August 26, 2011

Brandverbs: The Highest Mark of Success?

When was the last time you said: “I’m going to go use a search engine to look up information on tonight’s event.” The answer to that is either never, or sometime circa the early 2000’s, but since then it’s more than likely that most Americans say “I’m going to go Google more information on tonight’s event.” And that is my friend is brandverbing.

Companies like Xerox, Hoover, and even Google have gone to great lengths to avoid their brands becoming verbs, but why? When a brand becomes a verb you know that it has reached mass market consumer recognition, so wouldn’t becoming so engrained in society that your brand becomes part of the language be the ultimate degree of success for a brand?

So while others have fought hard to keep their brand from becoming a verb others are spending a lot of time and resources to make sure their brand is used as verbs by consumers in everyday life and conversation. Enter: Vanguard; an investment company who in 2010 began a highly visible campaign to turn their brand name into a verb.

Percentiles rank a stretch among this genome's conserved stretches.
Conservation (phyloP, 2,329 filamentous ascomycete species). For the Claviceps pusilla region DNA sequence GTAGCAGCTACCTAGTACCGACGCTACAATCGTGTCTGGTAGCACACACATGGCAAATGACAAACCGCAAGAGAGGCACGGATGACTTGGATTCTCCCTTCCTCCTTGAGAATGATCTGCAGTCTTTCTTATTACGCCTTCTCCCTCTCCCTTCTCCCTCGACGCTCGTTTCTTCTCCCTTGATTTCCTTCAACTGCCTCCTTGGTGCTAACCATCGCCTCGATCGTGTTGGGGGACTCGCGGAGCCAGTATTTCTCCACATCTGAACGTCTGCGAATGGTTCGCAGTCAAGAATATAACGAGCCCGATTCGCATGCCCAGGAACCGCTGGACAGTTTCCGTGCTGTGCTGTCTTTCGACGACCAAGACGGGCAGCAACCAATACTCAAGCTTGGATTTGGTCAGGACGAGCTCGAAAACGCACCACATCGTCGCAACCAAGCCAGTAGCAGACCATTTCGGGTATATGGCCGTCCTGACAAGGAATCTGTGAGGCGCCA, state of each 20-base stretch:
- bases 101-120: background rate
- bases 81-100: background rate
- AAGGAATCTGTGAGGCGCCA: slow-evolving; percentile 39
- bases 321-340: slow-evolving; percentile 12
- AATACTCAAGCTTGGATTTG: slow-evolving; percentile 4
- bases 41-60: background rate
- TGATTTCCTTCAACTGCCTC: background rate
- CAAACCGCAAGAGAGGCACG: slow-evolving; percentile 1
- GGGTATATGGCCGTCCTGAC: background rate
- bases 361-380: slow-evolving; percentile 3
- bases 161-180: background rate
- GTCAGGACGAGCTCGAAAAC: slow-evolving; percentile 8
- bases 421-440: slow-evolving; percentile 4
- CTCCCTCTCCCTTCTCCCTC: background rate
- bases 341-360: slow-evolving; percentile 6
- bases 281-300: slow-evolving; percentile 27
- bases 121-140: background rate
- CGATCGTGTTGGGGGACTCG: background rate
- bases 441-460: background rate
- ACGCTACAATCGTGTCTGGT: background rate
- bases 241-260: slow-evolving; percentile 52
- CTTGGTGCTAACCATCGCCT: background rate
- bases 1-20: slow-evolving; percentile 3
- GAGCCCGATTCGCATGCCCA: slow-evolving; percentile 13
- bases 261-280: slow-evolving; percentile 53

The move by Vanguard shows that they too recognize the significance and potential payoff for their brand to be used in everyday language just like Xerox or Google has now experienced. And unlike a brand becoming genericized like asprin, zipper, and escalator (yup, these were all trademarked brand names at one point) a brand that becomes a verb is more appealing than its generic counterpart and has less risk in losing its brand appeal. Seth Godin, American author and speaker, said: “people care much more about verbs than nouns. They care about things that move, that are happening, that change. They care about experiences and events and the way things make us feel. Nouns just sit there, inanimate lumps. Verbs are about wants and desires and wishes.”

So if what Godin says is true, every brand should strive to be a brandverb when appropriate. After all a brand is more than a product or logo, a brand is about an experience and the expectations we have of that brand. So if becoming a brandverb will incite those feelings then what’s the big deal? These days I believe becoming a brandverb is not a kiss of death but the mark of success.

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